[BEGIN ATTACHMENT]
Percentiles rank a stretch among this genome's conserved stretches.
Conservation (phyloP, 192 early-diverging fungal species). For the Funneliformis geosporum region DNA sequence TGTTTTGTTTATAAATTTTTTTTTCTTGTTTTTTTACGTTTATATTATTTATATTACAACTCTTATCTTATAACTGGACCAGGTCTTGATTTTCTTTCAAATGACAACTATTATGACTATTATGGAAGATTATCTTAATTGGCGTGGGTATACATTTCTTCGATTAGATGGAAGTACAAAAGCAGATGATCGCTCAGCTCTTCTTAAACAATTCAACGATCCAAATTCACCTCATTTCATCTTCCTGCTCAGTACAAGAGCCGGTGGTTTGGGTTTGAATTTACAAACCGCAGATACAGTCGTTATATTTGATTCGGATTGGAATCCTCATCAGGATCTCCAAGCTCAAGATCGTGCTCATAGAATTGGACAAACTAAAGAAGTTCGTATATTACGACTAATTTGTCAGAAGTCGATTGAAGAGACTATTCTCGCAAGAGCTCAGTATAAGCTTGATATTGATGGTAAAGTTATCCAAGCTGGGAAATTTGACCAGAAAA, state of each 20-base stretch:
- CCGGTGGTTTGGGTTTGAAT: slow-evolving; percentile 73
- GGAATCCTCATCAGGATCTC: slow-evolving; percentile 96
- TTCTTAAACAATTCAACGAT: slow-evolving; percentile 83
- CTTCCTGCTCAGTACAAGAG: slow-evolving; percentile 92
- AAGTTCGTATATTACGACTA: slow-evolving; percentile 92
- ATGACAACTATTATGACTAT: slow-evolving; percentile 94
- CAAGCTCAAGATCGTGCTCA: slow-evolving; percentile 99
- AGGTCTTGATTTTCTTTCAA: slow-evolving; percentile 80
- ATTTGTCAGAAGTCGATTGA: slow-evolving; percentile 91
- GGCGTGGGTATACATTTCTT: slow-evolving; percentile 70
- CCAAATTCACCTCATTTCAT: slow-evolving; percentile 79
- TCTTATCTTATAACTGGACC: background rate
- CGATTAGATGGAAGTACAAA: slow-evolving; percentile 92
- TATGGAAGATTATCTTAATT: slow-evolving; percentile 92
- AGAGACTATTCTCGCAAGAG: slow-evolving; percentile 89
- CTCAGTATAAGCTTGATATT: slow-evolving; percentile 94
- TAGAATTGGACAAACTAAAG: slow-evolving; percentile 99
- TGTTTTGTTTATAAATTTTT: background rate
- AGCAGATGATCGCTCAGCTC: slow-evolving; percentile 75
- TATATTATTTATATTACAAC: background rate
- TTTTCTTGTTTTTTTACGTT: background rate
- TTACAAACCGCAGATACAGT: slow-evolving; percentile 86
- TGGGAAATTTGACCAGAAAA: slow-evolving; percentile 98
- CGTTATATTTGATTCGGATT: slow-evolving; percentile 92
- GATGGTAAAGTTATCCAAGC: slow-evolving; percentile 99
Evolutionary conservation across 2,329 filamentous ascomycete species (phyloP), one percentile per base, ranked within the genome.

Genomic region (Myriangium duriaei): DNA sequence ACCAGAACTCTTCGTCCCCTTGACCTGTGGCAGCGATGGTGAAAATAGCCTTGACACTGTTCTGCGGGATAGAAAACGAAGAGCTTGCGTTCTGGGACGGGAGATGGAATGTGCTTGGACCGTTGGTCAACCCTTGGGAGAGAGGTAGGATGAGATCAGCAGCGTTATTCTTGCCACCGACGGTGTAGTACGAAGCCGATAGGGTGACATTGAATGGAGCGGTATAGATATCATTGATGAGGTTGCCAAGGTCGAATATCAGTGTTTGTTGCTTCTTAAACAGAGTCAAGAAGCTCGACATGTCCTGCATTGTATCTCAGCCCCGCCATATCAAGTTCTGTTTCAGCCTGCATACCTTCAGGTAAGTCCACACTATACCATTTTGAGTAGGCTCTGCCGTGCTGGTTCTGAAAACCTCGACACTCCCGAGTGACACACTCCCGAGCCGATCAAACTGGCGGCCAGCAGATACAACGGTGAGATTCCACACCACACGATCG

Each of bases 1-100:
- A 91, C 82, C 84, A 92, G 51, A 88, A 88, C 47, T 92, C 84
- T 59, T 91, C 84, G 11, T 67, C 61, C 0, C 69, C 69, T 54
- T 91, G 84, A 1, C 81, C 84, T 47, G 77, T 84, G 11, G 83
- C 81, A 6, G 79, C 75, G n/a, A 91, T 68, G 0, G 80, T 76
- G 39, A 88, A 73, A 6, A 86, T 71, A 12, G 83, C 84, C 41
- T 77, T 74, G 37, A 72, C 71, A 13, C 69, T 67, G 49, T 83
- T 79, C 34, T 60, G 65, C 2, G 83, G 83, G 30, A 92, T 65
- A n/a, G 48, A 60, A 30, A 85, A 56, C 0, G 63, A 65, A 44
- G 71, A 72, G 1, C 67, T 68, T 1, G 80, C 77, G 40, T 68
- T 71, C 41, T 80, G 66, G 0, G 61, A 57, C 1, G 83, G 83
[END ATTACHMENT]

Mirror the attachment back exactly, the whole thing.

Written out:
Percentiles rank a stretch among this genome's conserved stretches.
Conservation (phyloP, 192 early-diverging fungal species). For the Funneliformis geosporum region DNA sequence TGTTTTGTTTATAAATTTTTTTTTCTTGTTTTTTTACGTTTATATTATTTATATTACAACTCTTATCTTATAACTGGACCAGGTCTTGATTTTCTTTCAAATGACAACTATTATGACTATTATGGAAGATTATCTTAATTGGCGTGGGTATACATTTCTTCGATTAGATGGAAGTACAAAAGCAGATGATCGCTCAGCTCTTCTTAAACAATTCAACGATCCAAATTCACCTCATTTCATCTTCCTGCTCAGTACAAGAGCCGGTGGTTTGGGTTTGAATTTACAAACCGCAGATACAGTCGTTATATTTGATTCGGATTGGAATCCTCATCAGGATCTCCAAGCTCAAGATCGTGCTCATAGAATTGGACAAACTAAAGAAGTTCGTATATTACGACTAATTTGTCAGAAGTCGATTGAAGAGACTATTCTCGCAAGAGCTCAGTATAAGCTTGATATTGATGGTAAAGTTATCCAAGCTGGGAAATTTGACCAGAAAA, state of each 20-base stretch:
- CCGGTGGTTTGGGTTTGAAT: slow-evolving; percentile 73
- GGAATCCTCATCAGGATCTC: slow-evolving; percentile 96
- TTCTTAAACAATTCAACGAT: slow-evolving; percentile 83
- CTTCCTGCTCAGTACAAGAG: slow-evolving; percentile 92
- AAGTTCGTATATTACGACTA: slow-evolving; percentile 92
- ATGACAACTATTATGACTAT: slow-evolving; percentile 94
- CAAGCTCAAGATCGTGCTCA: slow-evolving; percentile 99
- AGGTCTTGATTTTCTTTCAA: slow-evolving; percentile 80
- ATTTGTCAGAAGTCGATTGA: slow-evolving; percentile 91
- GGCGTGGGTATACATTTCTT: slow-evolving; percentile 70
- CCAAATTCACCTCATTTCAT: slow-evolving; percentile 79
- TCTTATCTTATAACTGGACC: background rate
- CGATTAGATGGAAGTACAAA: slow-evolving; percentile 92
- TATGGAAGATTATCTTAATT: slow-evolving; percentile 92
- AGAGACTATTCTCGCAAGAG: slow-evolving; percentile 89
- CTCAGTATAAGCTTGATATT: slow-evolving; percentile 94
- TAGAATTGGACAAACTAAAG: slow-evolving; percentile 99
- TGTTTTGTTTATAAATTTTT: background rate
- AGCAGATGATCGCTCAGCTC: slow-evolving; percentile 75
- TATATTATTTATATTACAAC: background rate
- TTTTCTTGTTTTTTTACGTT: background rate
- TTACAAACCGCAGATACAGT: slow-evolving; percentile 86
- TGGGAAATTTGACCAGAAAA: slow-evolving; percentile 98
- CGTTATATTTGATTCGGATT: slow-evolving; percentile 92
- GATGGTAAAGTTATCCAAGC: slow-evolving; percentile 99
Evolutionary conservation across 2,329 filamentous ascomycete species (phyloP), one percentile per base, ranked within the genome.

Genomic region (Myriangium duriaei): DNA sequence ACCAGAACTCTTCGTCCCCTTGACCTGTGGCAGCGATGGTGAAAATAGCCTTGACACTGTTCTGCGGGATAGAAAACGAAGAGCTTGCGTTCTGGGACGGGAGATGGAATGTGCTTGGACCGTTGGTCAACCCTTGGGAGAGAGGTAGGATGAGATCAGCAGCGTTATTCTTGCCACCGACGGTGTAGTACGAAGCCGATAGGGTGACATTGAATGGAGCGGTATAGATATCATTGATGAGGTTGCCAAGGTCGAATATCAGTGTTTGTTGCTTCTTAAACAGAGTCAAGAAGCTCGACATGTCCTGCATTGTATCTCAGCCCCGCCATATCAAGTTCTGTTTCAGCCTGCATACCTTCAGGTAAGTCCACACTATACCATTTTGAGTAGGCTCTGCCGTGCTGGTTCTGAAAACCTCGACACTCCCGAGTGACACACTCCCGAGCCGATCAAACTGGCGGCCAGCAGATACAACGGTGAGATTCCACACCACACGATCG

Each of bases 1-100:
- A 91, C 82, C 84, A 92, G 51, A 88, A 88, C 47, T 92, C 84
- T 59, T 91, C 84, G 11, T 67, C 61, C 0, C 69, C 69, T 54
- T 91, G 84, A 1, C 81, C 84, T 47, G 77, T 84, G 11, G 83
- C 81, A 6, G 79, C 75, G n/a, A 91, T 68, G 0, G 80, T 76
- G 39, A 88, A 73, A 6, A 86, T 71, A 12, G 83, C 84, C 41
- T 77, T 74, G 37, A 72, C 71, A 13, C 69, T 67, G 49, T 83
- T 79, C 34, T 60, G 65, C 2, G 83, G 83, G 30, A 92, T 65
- A n/a, G 48, A 60, A 30, A 85, A 56, C 0, G 63, A 65, A 44
- G 71, A 72, G 1, C 67, T 68, T 1, G 80, C 77, G 40, T 68
- T 71, C 41, T 80, G 66, G 0, G 61, A 57, C 1, G 83, G 83